Inflation can be explained as a consistent rise in prices of goods and services. Inflation affects the demand for money, exchange rates, and prices of goods and services. It reduces the value of domestic currency and alters the composition of a local currency (Madura, 2005). Reduced value of domestic currency affects an economy’s transaction ability in the international frontier. It implies investing much in a foreign state, but low levels of returns.
With inflation, a country’s exports become less appealing to international traders. This implies fewer sales for local and international investors that create a trade deficit. It makes imports cost more than the value of exports (Madura, 2005). Investing in an economy with high rates of inflation implies trade deficits created by the expensive imports and cheap exports. This leads to massive loss to foreign investors.
Additionally, high rates of inflation weaken a country’s competitive position in the international market. High inflation rates also affect the value of local currency with the price of items being higher than their worth (Madura, 2005). This leads to the depreciation of the exchange rates accompanied by capital outflow and trade surpluses, which may lead to the crumple of an investment.
Effects of GDP and GNI on foreign investments.
GDP refers to the measure of the value of products and services that an economy produces within a given period. It is among the closely and comprehensively watched economic statistic by foreign investors. GNI, on the other hand, refers to the value of GDP added to income received from overseas (Cherunilam, 2006).
GDP and GNI portray the manner in which an economy earns and spends its national income on a regular basis. They have a direct relationship to foreign exchange rate. High GDP and GNI levels imply a stable foreign exchange rate and a proper investment environment for both local and foreign investors (Cherunilam, 2006). Low levels of GDP and GNI may indicate low levels of investment potentiality or low levels of returns.
An economy with high levels of GDP and GNI indicates a strong currency as well as high levels of production and revenue. Foreign investors are mostly attracted to such economies. These economies promise growth in business with minimal interferences such as those caused by economical instabilities, and high inflation levels. GNI and GDP reflect the economic status in an economy (Cherunilam, 2006). Economies with high levels of GDP and GNI reflect market stability, growth, value, and quality. They indicate proper investment environments that attract foreign investors.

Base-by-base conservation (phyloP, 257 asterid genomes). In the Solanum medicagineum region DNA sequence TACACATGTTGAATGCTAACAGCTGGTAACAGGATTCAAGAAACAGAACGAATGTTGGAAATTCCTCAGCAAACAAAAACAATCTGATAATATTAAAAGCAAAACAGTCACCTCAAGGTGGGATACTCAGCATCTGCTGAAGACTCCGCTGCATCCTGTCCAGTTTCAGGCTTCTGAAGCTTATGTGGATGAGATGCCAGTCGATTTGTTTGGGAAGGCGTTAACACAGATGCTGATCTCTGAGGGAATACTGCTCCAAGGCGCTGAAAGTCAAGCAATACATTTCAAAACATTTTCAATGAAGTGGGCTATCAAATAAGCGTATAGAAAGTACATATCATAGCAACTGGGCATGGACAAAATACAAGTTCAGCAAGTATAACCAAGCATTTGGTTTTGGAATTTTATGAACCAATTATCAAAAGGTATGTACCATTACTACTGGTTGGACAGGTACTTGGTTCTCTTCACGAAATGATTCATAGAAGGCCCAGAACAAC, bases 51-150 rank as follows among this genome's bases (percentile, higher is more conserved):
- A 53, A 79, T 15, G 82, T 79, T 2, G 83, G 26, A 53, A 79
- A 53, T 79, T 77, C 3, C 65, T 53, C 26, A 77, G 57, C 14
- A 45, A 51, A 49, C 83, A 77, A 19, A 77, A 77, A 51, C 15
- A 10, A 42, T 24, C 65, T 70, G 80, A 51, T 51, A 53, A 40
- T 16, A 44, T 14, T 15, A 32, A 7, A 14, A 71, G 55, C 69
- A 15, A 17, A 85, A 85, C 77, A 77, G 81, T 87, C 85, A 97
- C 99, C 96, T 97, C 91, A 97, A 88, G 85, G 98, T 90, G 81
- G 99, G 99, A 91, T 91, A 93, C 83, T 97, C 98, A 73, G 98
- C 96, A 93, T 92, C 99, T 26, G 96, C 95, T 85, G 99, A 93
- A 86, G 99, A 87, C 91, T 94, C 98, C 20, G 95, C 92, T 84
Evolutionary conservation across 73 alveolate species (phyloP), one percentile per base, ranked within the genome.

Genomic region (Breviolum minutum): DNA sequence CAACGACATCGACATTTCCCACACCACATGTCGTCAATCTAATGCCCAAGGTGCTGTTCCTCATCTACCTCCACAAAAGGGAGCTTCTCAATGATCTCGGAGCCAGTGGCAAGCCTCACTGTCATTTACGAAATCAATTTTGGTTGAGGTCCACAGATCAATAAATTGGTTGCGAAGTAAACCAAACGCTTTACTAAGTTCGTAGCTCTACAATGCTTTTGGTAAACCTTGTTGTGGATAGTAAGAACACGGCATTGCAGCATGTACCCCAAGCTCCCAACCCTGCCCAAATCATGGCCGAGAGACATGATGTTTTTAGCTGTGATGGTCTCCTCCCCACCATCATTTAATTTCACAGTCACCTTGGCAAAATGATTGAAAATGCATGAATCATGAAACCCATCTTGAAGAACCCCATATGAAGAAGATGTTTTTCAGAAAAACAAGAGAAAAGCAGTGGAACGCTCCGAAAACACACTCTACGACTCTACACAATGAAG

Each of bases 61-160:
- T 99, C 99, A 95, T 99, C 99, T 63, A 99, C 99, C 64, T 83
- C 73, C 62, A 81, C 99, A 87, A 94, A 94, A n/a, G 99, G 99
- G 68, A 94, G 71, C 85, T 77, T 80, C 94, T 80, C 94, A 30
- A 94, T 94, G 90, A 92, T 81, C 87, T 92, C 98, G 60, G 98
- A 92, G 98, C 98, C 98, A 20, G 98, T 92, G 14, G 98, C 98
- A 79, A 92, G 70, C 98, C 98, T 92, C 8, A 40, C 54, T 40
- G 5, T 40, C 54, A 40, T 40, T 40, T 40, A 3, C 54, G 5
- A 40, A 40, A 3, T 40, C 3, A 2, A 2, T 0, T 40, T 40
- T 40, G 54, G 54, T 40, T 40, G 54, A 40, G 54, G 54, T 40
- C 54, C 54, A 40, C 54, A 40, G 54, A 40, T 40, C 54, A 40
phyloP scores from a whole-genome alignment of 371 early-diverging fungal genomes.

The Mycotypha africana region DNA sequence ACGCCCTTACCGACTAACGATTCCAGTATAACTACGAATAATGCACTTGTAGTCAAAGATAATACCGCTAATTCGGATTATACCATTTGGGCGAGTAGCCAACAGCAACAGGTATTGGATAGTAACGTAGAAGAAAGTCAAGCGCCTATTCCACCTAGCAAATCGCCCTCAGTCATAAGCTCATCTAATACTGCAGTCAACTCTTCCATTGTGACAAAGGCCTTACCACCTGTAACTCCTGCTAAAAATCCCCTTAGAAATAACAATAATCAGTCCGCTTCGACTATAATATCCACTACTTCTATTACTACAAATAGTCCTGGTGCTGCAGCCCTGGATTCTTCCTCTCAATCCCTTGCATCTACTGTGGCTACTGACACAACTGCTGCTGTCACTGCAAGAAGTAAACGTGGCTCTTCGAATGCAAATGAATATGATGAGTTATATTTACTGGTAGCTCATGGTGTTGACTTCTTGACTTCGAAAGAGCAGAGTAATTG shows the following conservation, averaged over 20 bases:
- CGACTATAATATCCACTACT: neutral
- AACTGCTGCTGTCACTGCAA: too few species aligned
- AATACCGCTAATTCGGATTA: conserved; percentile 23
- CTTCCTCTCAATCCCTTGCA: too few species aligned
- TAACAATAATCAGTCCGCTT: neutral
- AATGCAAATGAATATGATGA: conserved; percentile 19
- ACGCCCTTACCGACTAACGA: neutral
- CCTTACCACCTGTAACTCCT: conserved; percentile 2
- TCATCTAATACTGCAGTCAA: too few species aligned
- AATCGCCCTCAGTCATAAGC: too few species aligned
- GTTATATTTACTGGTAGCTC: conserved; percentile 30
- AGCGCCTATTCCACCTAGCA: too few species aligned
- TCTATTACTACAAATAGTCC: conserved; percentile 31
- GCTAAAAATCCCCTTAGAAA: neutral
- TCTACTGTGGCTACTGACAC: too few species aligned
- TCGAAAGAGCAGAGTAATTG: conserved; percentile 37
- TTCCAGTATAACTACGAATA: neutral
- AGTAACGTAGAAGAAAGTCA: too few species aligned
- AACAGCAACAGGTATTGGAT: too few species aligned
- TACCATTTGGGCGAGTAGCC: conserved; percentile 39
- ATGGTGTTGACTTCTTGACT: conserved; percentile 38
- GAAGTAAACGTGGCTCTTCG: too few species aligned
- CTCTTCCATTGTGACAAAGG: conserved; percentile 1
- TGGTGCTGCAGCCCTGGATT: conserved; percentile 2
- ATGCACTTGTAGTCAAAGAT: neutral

The key stakeholders that a business must satisfy.
Stakeholders are parties that are impacted by or have an impact on the operations of a business. They also include parties with strong interests in the effort of political, academic or philosophical reasons. They are characterized by the level of effort in the business as primary, secondary or key stakeholders (Lawrence and Weber, 2014). An organization’s key stakeholders are inclusive of employees, the government, shareholders, suppliers, customers, and the local community.
Stakeholders’ interests are varied and many depending on the needs of an economy. Such needs vary according to economic status, social interest, environment, safety and security needs, environment, and time, amongst others. For companies operating abroad, satisfying all the stakeholders is difficult as a result of differences in expectations of the different stakeholders. The stakeholders may also create a cultural shock, which may affect the running and operations of an international investor (Lawrence and Weber, 2014). Every stakeholder has an interest in the business, and meeting all these interests poses a challenge to international traders.
Cherunilam, F. (2006). International economics. New York: Tata McGraw-Hill.
Lawrence, A. T., & Weber, J. (2014). Business and society: Stakeholders, ethics, public policy.
Madura, J. (2005). International financial management. Mason, Ohio: Thomson.